Tory government is ‘failing’ queer men as monkeypox cases surge, says gay MP

A healthcare worker prepares to administer a monkeypox vaccine in Florida

Labour MP Lloyd Russell-Moyle has accused the government of “failing” on monkeypox.

UK monkeypox cases reached 2,137 on Monday (18 July). More than per cent of the 2,050 cases in England have been identified in London, according to the UK Health Security Agency (UKHSA).

The government said on Tuesday (19 July) it had obtained more than 100,000 doses of the smallpox vaccine being used against monkeypox.

This came amid criticism of a slow roll-out for the vaccine, which is being offered to queer men (with eligibility based on a number of factors), people who might be exposed to monkeypox through work and those who have been exposed to the virus.

There are 18 sexual health clinics in London now offering the vaccine. They include 56 Dean Street in Soho, which received a visit from Labour MP Lloyd Russell-Moyle on Wednesday.

Moyle said he was “shocked” by what he heard during the visit, and accused the government of “failing to act” while monkeypox “moves silently through the gay community”.

“The government’s response is inadequate and we need action now,” said the MP.

He went to detail some of the worst cases shared with him.

“In worst 10 per cent, ulcers so bad in urethra patients weren’t able to pass urine, ulcers in throat which had burned through the oesophagus and ulcers in eyes that could blind without treatment,” he tweeted.

“Transmission is not like COVID and requires sustained skin-to-skin contact to contract it.”

Russell-Moyle warned that not only does the public have next to no knowledge of monkeypox, but neither do general practitioners (GPs). He called on public health officials to better educate the public and healthcare providers alike on what the signs of infection are.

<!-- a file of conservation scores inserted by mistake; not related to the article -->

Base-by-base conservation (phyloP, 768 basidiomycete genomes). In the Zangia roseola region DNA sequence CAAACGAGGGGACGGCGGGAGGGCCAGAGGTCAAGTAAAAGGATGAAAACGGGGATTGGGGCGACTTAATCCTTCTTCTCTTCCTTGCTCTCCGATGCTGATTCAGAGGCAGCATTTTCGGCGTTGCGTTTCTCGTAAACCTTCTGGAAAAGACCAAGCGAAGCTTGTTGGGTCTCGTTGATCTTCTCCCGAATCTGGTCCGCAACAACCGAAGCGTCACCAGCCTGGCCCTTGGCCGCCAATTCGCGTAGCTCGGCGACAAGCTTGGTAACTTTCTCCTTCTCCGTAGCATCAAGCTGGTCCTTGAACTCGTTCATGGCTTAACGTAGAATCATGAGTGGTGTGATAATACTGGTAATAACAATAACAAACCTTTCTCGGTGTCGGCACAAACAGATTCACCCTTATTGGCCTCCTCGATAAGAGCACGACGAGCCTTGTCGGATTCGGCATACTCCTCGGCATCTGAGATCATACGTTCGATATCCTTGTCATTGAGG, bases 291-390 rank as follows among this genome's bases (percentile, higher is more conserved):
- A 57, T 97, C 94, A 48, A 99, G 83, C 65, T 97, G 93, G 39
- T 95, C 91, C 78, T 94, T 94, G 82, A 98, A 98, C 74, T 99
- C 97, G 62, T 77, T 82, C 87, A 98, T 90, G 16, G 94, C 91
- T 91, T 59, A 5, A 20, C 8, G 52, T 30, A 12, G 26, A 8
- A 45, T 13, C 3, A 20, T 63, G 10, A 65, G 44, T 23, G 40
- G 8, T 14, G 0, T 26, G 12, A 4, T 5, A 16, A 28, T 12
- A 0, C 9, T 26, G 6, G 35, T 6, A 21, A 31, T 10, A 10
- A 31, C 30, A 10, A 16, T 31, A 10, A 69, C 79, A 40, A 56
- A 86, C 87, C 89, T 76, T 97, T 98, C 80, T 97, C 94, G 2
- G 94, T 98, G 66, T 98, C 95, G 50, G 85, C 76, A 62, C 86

“If we don’t get this under control it will spread more broadly into the general population,” he said.

While officials and some advocates do not believe monkeypox should be considered an STI, as it can be transmitted through non-sexual contact, Russell-Moyle believes it should be.

“Health officials need to call this what it is, an STI that is currently affecting men who have sex with men,” he said.

“If we don’t get this under control it will spread more broadly into the general population.”

Some 95 per cent of monkeypox cases have been transmitted through sexual activity, according to the largest study to date published in the New England Journal of Medicine on Thursday.

Researchers stressed, however, that the virus is not a sexually transmitted infection and can be spread via other means, such as respiratory droplets.

While monkeypox is primarily being detected among queer men, anybody can acquire the virus.

Russell-Moyle, who lives with HIV, said that lessons from the AIDS epidemic need to be remembered for monkeypox.

“The AIDS crisis ravaged our community in the 1980s until we spoke out to force action I thought times might have changed but it seems I was naive.”

Monkeypox has several easy-to-spot symptoms. It creates a red rash with flat marks that soon raise and fill with puss, while many patients say they experience fever and body aches.

Symptoms usually take around six to 13 days to show but can take as long as three weeks, the NHS says. Bouts of monkeypox last around two to four weeks.

The monkeypox vaccine being distributed is Imvanex, which is typically used for smallpox.

Those who are being offered the vaccine include healthcare workers and clinicians offering the vaccine, queer men and men who have sex with men who have multiple partners and those who have already been in contact with an infected person, the UKHSA says.

Steve Russell, NHS director of vaccinations, said in a statement: “The NHS is now scaling up its plans to get people vaccinated, particularly in London, thanks to the efforts of staff who are working hard to help stop onward spread, in line with UKHSA advice.”

“Thousands more people will be invited very shortly with the number of clinics expanded too, and as we have done with the most successful COVID vaccination programme in history, the NHS will leave no stone unturned in ensuring everyone who is eligible can get protected.

“We are asking people to wait to be contacted and to come forward at the earliest opportunity possible when invited to get vaccinated.”